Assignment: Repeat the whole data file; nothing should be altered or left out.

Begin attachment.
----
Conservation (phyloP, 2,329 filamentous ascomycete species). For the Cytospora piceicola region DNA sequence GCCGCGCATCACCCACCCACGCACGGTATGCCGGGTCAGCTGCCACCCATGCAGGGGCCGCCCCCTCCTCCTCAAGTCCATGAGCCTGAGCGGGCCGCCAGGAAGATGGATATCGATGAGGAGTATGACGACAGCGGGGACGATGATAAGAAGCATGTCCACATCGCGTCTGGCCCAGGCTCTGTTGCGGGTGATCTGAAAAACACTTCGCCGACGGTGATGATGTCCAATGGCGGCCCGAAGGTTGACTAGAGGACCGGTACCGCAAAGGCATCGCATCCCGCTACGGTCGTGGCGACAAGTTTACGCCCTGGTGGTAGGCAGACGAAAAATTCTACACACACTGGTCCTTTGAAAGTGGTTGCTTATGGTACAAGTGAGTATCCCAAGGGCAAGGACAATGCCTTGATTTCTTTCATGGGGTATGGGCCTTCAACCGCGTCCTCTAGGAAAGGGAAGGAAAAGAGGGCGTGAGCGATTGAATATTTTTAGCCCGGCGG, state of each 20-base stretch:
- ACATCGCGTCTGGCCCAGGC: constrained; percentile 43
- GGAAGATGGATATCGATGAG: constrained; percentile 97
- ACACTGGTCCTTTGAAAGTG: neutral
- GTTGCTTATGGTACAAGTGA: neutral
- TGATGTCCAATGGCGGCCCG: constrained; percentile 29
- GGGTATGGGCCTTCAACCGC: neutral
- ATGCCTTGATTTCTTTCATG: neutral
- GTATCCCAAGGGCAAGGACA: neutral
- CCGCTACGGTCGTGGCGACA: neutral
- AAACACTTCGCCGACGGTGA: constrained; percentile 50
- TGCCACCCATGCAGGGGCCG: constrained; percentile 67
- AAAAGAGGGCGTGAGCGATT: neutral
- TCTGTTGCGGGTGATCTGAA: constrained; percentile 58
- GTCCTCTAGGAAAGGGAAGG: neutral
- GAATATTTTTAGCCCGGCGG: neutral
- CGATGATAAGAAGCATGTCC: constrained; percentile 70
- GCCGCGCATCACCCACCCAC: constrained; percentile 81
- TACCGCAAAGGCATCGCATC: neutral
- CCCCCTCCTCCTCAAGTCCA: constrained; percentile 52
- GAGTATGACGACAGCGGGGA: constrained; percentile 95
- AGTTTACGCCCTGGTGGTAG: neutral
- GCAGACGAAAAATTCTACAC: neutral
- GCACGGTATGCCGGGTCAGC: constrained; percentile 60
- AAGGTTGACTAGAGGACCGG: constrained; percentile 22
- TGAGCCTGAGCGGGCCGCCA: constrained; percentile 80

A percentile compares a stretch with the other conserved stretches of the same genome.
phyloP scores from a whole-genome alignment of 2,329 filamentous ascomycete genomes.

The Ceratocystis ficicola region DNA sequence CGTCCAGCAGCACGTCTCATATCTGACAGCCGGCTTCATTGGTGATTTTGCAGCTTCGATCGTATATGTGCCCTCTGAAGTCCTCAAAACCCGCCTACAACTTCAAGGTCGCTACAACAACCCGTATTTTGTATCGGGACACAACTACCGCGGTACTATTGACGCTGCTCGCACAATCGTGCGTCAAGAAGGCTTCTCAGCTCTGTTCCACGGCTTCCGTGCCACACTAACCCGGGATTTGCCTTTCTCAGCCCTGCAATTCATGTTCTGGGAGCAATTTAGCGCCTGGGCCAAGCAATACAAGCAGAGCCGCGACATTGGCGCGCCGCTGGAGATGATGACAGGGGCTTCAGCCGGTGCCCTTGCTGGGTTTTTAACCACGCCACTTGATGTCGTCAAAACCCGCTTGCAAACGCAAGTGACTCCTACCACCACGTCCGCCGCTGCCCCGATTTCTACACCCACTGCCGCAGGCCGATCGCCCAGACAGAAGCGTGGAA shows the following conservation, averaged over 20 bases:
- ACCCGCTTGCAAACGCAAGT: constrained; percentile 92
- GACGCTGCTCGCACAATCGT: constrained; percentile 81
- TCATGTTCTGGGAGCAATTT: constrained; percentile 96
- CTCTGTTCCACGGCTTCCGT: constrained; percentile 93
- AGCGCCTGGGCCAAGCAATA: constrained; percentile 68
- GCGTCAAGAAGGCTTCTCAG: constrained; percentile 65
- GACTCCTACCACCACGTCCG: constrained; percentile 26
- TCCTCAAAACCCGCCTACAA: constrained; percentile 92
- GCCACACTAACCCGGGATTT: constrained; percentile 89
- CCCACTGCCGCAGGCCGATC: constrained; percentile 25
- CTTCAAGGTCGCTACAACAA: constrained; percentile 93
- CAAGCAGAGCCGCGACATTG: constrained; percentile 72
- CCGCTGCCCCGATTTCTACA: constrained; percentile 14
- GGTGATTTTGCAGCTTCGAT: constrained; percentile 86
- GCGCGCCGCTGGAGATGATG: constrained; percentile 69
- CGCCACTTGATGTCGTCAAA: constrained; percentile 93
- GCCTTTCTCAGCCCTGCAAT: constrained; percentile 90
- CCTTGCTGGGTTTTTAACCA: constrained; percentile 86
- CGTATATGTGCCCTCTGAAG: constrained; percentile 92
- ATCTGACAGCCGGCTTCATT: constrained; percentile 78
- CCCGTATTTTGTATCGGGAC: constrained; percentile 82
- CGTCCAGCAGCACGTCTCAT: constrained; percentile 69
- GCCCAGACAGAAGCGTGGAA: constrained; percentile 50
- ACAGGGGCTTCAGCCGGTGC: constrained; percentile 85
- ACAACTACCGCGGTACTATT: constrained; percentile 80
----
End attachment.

Conservation (phyloP, 2,329 filamentous ascomycete species). For the Cytospora piceicola region DNA sequence GCCGCGCATCACCCACCCACGCACGGTATGCCGGGTCAGCTGCCACCCATGCAGGGGCCGCCCCCTCCTCCTCAAGTCCATGAGCCTGAGCGGGCCGCCAGGAAGATGGATATCGATGAGGAGTATGACGACAGCGGGGACGATGATAAGAAGCATGTCCACATCGCGTCTGGCCCAGGCTCTGTTGCGGGTGATCTGAAAAACACTTCGCCGACGGTGATGATGTCCAATGGCGGCCCGAAGGTTGACTAGAGGACCGGTACCGCAAAGGCATCGCATCCCGCTACGGTCGTGGCGACAAGTTTACGCCCTGGTGGTAGGCAGACGAAAAATTCTACACACACTGGTCCTTTGAAAGTGGTTGCTTATGGTACAAGTGAGTATCCCAAGGGCAAGGACAATGCCTTGATTTCTTTCATGGGGTATGGGCCTTCAACCGCGTCCTCTAGGAAAGGGAAGGAAAAGAGGGCGTGAGCGATTGAATATTTTTAGCCCGGCGG, state of each 20-base stretch:
- ACATCGCGTCTGGCCCAGGC: constrained; percentile 43
- GGAAGATGGATATCGATGAG: constrained; percentile 97
- ACACTGGTCCTTTGAAAGTG: neutral
- GTTGCTTATGGTACAAGTGA: neutral
- TGATGTCCAATGGCGGCCCG: constrained; percentile 29
- GGGTATGGGCCTTCAACCGC: neutral
- ATGCCTTGATTTCTTTCATG: neutral
- GTATCCCAAGGGCAAGGACA: neutral
- CCGCTACGGTCGTGGCGACA: neutral
- AAACACTTCGCCGACGGTGA: constrained; percentile 50
- TGCCACCCATGCAGGGGCCG: constrained; percentile 67
- AAAAGAGGGCGTGAGCGATT: neutral
- TCTGTTGCGGGTGATCTGAA: constrained; percentile 58
- GTCCTCTAGGAAAGGGAAGG: neutral
- GAATATTTTTAGCCCGGCGG: neutral
- CGATGATAAGAAGCATGTCC: constrained; percentile 70
- GCCGCGCATCACCCACCCAC: constrained; percentile 81
- TACCGCAAAGGCATCGCATC: neutral
- CCCCCTCCTCCTCAAGTCCA: constrained; percentile 52
- GAGTATGACGACAGCGGGGA: constrained; percentile 95
- AGTTTACGCCCTGGTGGTAG: neutral
- GCAGACGAAAAATTCTACAC: neutral
- GCACGGTATGCCGGGTCAGC: constrained; percentile 60
- AAGGTTGACTAGAGGACCGG: constrained; percentile 22
- TGAGCCTGAGCGGGCCGCCA: constrained; percentile 80

A percentile compares a stretch with the other conserved stretches of the same genome.
phyloP scores from a whole-genome alignment of 2,329 filamentous ascomycete genomes.

The Ceratocystis ficicola region DNA sequence CGTCCAGCAGCACGTCTCATATCTGACAGCCGGCTTCATTGGTGATTTTGCAGCTTCGATCGTATATGTGCCCTCTGAAGTCCTCAAAACCCGCCTACAACTTCAAGGTCGCTACAACAACCCGTATTTTGTATCGGGACACAACTACCGCGGTACTATTGACGCTGCTCGCACAATCGTGCGTCAAGAAGGCTTCTCAGCTCTGTTCCACGGCTTCCGTGCCACACTAACCCGGGATTTGCCTTTCTCAGCCCTGCAATTCATGTTCTGGGAGCAATTTAGCGCCTGGGCCAAGCAATACAAGCAGAGCCGCGACATTGGCGCGCCGCTGGAGATGATGACAGGGGCTTCAGCCGGTGCCCTTGCTGGGTTTTTAACCACGCCACTTGATGTCGTCAAAACCCGCTTGCAAACGCAAGTGACTCCTACCACCACGTCCGCCGCTGCCCCGATTTCTACACCCACTGCCGCAGGCCGATCGCCCAGACAGAAGCGTGGAA shows the following conservation, averaged over 20 bases:
- ACCCGCTTGCAAACGCAAGT: constrained; percentile 92
- GACGCTGCTCGCACAATCGT: constrained; percentile 81
- TCATGTTCTGGGAGCAATTT: constrained; percentile 96
- CTCTGTTCCACGGCTTCCGT: constrained; percentile 93
- AGCGCCTGGGCCAAGCAATA: constrained; percentile 68
- GCGTCAAGAAGGCTTCTCAG: constrained; percentile 65
- GACTCCTACCACCACGTCCG: constrained; percentile 26
- TCCTCAAAACCCGCCTACAA: constrained; percentile 92
- GCCACACTAACCCGGGATTT: constrained; percentile 89
- CCCACTGCCGCAGGCCGATC: constrained; percentile 25
- CTTCAAGGTCGCTACAACAA: constrained; percentile 93
- CAAGCAGAGCCGCGACATTG: constrained; percentile 72
- CCGCTGCCCCGATTTCTACA: constrained; percentile 14
- GGTGATTTTGCAGCTTCGAT: constrained; percentile 86
- GCGCGCCGCTGGAGATGATG: constrained; percentile 69
- CGCCACTTGATGTCGTCAAA: constrained; percentile 93
- GCCTTTCTCAGCCCTGCAAT: constrained; percentile 90
- CCTTGCTGGGTTTTTAACCA: constrained; percentile 86
- CGTATATGTGCCCTCTGAAG: constrained; percentile 92
- ATCTGACAGCCGGCTTCATT: constrained; percentile 78
- CCCGTATTTTGTATCGGGAC: constrained; percentile 82
- CGTCCAGCAGCACGTCTCAT: constrained; percentile 69
- GCCCAGACAGAAGCGTGGAA: constrained; percentile 50
- ACAGGGGCTTCAGCCGGTGC: constrained; percentile 85
- ACAACTACCGCGGTACTATT: constrained; percentile 80